I write as an American Jew, the member of a People exiled and persecuted and blessed by circumstance to be a citizen of the United States.
Nothing amazes me more about the African American experience in the United States than the African Americans, our Black, Brown, mixed-race, slave historied fellow citizens whose sojourn here long before most of my own People, the Jews, found our way to these shores (though there were Hebrew communities, for sure, in Colonial times), who suffered the excruciating loss of their dignity, their families, the liberty to expand their minds, the equation of their very existence measured by dollars on an auction block and were vested with an inventory value equivalent to 3/5ths a human being in the United States Constitution. Yes, I am amazed, that with memories seared-in by great grandmothers who lived through such villainy ended only a century and three-score years past (as Lincoln might have counted it), these citizens of the United States love this country, have fought for it–even when segregated as they were before Dwight Eisenhower ended that military legacy of the inferior-race stereotype–and now dare the rest of non-colored America to just try and hold them back from achieving their full and remarkable potential to guide and lead this country to new vistas.
What does this have to do with you, my Palestinian-Israeli cousins? You know, it was not easy for your People (and I fully accept the homogeneity of the population living in the region. Palestinians are not Jordanians or Syrians or Egyptians) to accept vast numbers of Jews showing up after the First World War. We Jews were returning home, but you saw it as an invasion. I would venture to say that attitude grew over the decades of post-WWII, culminating with the UN voting Israel into existence. Zionism (which today bears no resemblance to what it was at its inception, having become a fanatical religious movement, justifying the takeover of the West Bank), had been divided philosophically: Should a Jewish state rule indigenous Arabs–or should they rule themselves? The War of Independence, resulting in the often inexcusable cruelties of mass murder and forced village dislocations, labeled by Arabs the NAKBA (“catastrophe”), hardened the separateness of Palestinians and Jews into “Invaders and Inhabitants.”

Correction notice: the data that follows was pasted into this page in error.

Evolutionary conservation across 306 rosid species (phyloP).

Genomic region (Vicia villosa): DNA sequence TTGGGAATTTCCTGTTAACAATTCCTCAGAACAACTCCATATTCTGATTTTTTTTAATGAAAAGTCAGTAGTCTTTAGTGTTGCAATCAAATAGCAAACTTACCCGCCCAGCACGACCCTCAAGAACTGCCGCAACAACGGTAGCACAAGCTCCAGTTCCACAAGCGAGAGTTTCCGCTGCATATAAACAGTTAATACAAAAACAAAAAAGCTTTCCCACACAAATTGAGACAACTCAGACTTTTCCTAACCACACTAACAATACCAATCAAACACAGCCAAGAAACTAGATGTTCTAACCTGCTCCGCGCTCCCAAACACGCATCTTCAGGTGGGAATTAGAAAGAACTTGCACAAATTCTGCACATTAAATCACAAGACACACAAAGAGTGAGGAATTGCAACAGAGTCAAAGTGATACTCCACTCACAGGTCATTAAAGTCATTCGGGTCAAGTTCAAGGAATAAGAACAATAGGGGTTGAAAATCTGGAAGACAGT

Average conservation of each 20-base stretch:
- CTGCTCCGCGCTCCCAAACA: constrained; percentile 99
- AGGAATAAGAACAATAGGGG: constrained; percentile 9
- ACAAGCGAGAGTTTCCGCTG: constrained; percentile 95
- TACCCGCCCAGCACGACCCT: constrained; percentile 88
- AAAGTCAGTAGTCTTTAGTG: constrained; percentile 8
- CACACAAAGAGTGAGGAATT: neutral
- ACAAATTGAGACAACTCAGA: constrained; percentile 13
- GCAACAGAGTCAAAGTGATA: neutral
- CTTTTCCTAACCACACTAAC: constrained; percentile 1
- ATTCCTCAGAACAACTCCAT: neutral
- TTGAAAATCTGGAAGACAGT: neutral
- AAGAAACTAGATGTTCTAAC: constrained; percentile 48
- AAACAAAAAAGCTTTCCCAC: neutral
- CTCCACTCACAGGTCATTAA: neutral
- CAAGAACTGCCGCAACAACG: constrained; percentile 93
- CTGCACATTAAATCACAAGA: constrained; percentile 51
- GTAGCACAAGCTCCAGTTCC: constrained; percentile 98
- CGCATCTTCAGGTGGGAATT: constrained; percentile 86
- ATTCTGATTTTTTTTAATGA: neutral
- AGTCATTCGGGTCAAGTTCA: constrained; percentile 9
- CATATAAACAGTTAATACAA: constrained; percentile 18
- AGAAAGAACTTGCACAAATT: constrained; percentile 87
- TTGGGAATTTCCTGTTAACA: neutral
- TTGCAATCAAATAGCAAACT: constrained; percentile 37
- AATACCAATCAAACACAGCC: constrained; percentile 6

We Jews arrived with our own prejudice: Ours would be a State governed by the “Chosen People.” Who was it that “Chose” us? And what did that mean, exactly? You actually have to search the Torah to find the answer. In the days of the idol worshippers, God had picked us, because we were His “Am segulah,” treasured for appreciating life. Those were the days when you offered your youngest son as a burnt offering to Molech…like Abraham almost did…and no wonder God hoped we could be a bit better.
But leave it to us to build another Tower of Babel (Netanyah-Ben-Gvir-Smotrich) and let our Palestinian fellow citizens know they are not going to get away with thinking of us as “Invaders” when we, after all, are “Chosen,” to be high above them.
All the more surprising, when you compare the plight manifest in the two historic journeys, the African Americans, which has and continues to claim full partnership in the nation’s bounty and future prosperity, to the Palestinian Israelis who demur from protesting their current government-orchestrated alienation from the status of legal citizenship to which they are entitled.
MLK would have given the Palestinian Israelis this advice. Get off your butts! Israel is just as much your country as it is a country of the Jews. Stop thinking of them as invaders. Start talking about it as “our country.”Maybe you should be thinking about reparations for the NAKBA. The time for that will come. Right now, JOIN THE G-DAM PROTEST!! STAND NEXT TO YOUR FELLOW ISRAELIS AND LET THEM KNOW ISRAEL IS YOUR COUNTRY TOO!
That’s what the African Americans did. After what they went through, if they can love America, and half of Israel is with you, that’s a helluva start to turning things around!
Palestinian-Israeli lives matter. Show up and say so!